Fallow deer (Dama dama)

French: Daim Européen
Spanish: Gamo
GenusDama (1)
SizeMale weight: 46 - 94 kg (2)
Female weight: 35 - 56 kg (2)
Female shoulder height: 73 - 91cm (2)
Male shoulder height: 84 - 94 cm (2)

The fallow deer is classified as Least Concern (LC) on the IUCN Red List (1). This widespread and locally common introduced species is increasing in numbers (3). It is protected in the UK by the Deer Act 1991 (4), and certain methods of killing or capture are prohibited under Appendix IV of the Bern Convention (5).

Prized as an ornamental species for many years (3), the fallow deer (Dama dama) displays a variety of coat colours in the UK, ranging from red, brown and black, and even pure white coats (6). A black line runs along the back to the tail, and there are often white spots on the back during summer (6). The coat becomes darker and thicker in winter (2), and these white spots become more faint (6). Males have impressive antlers that can measure up to 70 centimetres in height (6). Calves are born with a coat similar to the summer coat of the adult (6).

In the 11th century, the Normans introduced fallow deer to Britain; they are now patchily distributed throughout much of England and Wales, they also occur in some areas of Scotland and Northern Ireland (3). They are common throughout most of Europe, as they have escaped from deer parks throughout the continent (3).

This species inhabits mature deciduous and mixed woodland with dense undergrowth (3). The fallow deer also occurs in marshes, meadows, and mature conifer plantations (3).

Like many species of deer, the fallow deer is active throughout the 24-hour period, but in areas where human disturbance is high, they tend to be more active at night (2). They typically graze on grasses and rushes, but may also browse on young leaves, and also take cereals, berries and acorns (3).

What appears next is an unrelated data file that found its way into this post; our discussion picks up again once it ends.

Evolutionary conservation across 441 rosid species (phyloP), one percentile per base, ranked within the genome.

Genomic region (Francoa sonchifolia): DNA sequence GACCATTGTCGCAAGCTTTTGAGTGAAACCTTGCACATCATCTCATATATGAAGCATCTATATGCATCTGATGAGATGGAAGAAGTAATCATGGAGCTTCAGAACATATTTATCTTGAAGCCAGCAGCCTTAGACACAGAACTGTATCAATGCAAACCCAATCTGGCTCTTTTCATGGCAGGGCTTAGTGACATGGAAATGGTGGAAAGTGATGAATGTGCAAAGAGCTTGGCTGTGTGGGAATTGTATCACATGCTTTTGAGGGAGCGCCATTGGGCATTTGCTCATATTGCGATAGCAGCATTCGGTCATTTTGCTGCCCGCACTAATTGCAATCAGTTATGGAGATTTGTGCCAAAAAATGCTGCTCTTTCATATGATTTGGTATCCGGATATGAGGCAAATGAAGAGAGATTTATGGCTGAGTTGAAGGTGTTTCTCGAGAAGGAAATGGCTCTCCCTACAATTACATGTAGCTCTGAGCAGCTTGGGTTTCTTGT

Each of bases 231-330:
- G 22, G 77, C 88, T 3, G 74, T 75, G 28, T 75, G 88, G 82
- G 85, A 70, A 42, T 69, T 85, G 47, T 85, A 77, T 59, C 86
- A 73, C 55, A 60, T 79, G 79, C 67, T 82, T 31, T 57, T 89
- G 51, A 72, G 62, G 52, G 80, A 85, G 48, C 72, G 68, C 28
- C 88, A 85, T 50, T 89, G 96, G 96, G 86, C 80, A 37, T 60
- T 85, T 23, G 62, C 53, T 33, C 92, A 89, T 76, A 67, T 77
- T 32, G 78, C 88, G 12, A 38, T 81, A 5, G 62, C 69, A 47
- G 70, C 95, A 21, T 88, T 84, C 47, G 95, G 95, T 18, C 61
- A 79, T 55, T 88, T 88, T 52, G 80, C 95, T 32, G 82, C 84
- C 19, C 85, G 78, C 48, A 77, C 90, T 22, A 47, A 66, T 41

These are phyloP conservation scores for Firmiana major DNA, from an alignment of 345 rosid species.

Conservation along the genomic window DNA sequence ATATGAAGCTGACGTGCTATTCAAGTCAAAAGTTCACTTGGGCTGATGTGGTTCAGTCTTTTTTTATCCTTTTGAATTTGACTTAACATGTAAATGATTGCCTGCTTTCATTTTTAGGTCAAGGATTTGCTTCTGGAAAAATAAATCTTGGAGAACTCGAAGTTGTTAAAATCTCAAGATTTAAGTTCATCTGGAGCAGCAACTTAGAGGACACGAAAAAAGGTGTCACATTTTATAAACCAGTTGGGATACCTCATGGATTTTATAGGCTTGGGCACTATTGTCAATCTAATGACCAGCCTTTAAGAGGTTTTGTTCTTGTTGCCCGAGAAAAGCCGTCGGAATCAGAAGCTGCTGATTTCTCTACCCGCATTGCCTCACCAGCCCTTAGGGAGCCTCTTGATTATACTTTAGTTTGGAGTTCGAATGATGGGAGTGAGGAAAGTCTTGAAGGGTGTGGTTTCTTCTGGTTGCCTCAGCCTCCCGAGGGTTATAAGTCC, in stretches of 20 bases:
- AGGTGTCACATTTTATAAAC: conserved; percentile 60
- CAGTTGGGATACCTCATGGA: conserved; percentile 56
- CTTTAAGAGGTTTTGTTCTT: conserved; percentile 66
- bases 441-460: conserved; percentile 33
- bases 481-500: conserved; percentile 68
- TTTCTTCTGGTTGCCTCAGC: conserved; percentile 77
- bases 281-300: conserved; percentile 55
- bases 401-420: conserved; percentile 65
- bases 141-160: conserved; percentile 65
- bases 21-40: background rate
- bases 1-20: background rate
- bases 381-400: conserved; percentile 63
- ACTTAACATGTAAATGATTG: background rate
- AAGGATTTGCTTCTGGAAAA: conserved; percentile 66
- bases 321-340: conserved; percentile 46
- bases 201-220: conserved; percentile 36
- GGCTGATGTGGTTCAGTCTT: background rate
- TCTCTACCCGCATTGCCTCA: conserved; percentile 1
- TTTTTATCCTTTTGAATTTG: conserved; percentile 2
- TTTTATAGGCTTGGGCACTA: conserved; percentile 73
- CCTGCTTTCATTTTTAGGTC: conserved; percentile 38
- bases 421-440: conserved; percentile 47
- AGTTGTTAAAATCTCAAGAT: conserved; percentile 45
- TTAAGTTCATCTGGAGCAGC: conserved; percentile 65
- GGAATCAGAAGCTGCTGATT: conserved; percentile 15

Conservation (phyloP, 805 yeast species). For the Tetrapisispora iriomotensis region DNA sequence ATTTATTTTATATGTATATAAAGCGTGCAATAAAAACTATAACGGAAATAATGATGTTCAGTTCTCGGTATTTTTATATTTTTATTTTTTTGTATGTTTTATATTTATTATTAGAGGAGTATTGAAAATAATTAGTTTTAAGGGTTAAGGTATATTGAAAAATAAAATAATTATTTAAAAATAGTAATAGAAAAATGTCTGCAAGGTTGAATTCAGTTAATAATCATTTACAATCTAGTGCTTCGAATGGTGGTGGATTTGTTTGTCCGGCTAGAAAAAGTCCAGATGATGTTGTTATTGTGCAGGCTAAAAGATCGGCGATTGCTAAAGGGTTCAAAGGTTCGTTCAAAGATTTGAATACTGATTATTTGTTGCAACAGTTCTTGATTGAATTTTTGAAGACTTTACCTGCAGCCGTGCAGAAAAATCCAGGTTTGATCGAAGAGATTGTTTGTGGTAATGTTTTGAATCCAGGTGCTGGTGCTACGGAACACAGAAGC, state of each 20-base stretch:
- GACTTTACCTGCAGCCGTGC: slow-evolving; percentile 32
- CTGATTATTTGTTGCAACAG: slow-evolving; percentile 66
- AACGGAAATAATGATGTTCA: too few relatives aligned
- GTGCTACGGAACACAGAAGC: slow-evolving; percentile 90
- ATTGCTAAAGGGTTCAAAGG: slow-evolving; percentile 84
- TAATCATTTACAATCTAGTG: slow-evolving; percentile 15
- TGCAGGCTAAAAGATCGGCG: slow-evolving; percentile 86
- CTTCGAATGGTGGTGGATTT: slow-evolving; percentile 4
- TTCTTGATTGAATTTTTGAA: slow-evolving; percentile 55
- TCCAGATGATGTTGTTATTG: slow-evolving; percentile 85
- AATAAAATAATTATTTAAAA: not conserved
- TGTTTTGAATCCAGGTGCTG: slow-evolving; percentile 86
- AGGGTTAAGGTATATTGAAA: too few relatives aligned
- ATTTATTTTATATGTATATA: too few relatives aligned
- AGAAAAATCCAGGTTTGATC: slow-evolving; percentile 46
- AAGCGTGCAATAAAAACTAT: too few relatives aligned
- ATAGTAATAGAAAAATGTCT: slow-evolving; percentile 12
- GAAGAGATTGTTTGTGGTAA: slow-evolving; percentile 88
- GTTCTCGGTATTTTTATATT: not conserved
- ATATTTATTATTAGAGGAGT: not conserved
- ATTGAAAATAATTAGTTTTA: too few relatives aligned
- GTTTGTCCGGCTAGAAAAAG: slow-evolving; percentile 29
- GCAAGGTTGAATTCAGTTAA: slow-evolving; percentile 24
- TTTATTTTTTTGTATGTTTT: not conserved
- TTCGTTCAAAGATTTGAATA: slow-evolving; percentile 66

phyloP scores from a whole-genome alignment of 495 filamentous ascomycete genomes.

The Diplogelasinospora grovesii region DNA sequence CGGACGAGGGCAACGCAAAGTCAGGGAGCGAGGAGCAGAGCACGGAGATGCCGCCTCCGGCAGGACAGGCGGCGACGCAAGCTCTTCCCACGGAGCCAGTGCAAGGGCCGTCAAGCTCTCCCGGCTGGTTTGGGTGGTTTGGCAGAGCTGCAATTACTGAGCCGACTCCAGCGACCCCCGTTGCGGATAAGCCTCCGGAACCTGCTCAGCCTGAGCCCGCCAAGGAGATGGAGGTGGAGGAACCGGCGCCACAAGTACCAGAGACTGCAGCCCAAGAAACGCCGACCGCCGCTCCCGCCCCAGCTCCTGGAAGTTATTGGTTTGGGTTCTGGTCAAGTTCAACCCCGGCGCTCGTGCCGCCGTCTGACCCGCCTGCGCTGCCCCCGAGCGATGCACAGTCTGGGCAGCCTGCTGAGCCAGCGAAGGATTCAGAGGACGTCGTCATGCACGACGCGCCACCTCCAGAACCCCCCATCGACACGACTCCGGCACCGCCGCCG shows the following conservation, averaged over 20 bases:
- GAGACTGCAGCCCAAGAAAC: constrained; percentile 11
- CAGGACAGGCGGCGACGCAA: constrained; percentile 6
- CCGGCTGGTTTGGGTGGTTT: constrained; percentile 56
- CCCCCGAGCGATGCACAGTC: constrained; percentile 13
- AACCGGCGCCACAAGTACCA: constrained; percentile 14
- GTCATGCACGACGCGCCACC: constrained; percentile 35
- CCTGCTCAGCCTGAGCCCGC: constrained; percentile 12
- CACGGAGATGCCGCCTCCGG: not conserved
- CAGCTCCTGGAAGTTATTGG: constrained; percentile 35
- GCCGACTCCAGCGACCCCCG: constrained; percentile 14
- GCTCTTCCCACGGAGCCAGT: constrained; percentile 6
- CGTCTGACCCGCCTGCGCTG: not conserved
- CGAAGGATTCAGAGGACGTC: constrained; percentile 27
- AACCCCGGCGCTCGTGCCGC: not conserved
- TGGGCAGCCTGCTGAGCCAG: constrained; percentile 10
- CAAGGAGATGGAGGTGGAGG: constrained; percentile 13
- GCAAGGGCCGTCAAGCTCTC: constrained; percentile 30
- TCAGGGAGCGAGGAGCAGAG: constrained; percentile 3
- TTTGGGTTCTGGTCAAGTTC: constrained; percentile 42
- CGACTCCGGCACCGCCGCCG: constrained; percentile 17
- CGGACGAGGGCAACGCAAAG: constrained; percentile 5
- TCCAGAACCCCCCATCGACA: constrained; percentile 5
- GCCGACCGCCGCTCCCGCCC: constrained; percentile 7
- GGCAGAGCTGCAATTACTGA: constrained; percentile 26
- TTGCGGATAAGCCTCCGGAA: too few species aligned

For most of the year, males and females occur in separate single-sex groups, and large herds of fallow deer can aggregate in open areas where there is plenty of food (3). The breeding season, or 'rut' occurs between October and November (3); Males hold 'rutting stands' to defend groups of females (6). Rutting behaviour involves displaying, including groaning contests and parallel walks, escalating to physical contests in which the males lock antlers and push each other (2). One calf is usually produced during June or July (3).

Road deaths are common, and predation of fawns is a major cause of mortality (3). Populations are managed, as the fallow deer is a pest of woodland and agriculture (3).

There is no conservation action targeted at the fallow deer.

For more information on fallow deer: 

This information is awaiting authentication by a species expert, and will be updated as soon as possible. If you are able to help please contact:

  1. IUCN Red List (April, 2011)
  2. British Deer Society Fact Sheet (March, 2008)
  3. Macdonald, D.W. and Tattersall, F.T. (2001) Britain's mammals- the challenge for conservation. The Wildlife Conservation Research Unit, Oxford University, Oxford.
  4. The Deer Act 1991. DEFRA (March, 2008)
  5. United Nations Treaty Collection: Convention on the conservation of European wildlife and natural habitats (March, 2008)
  6. The Invasive Alien Species Project. Fact Sheet: Dama dama (November, 2002)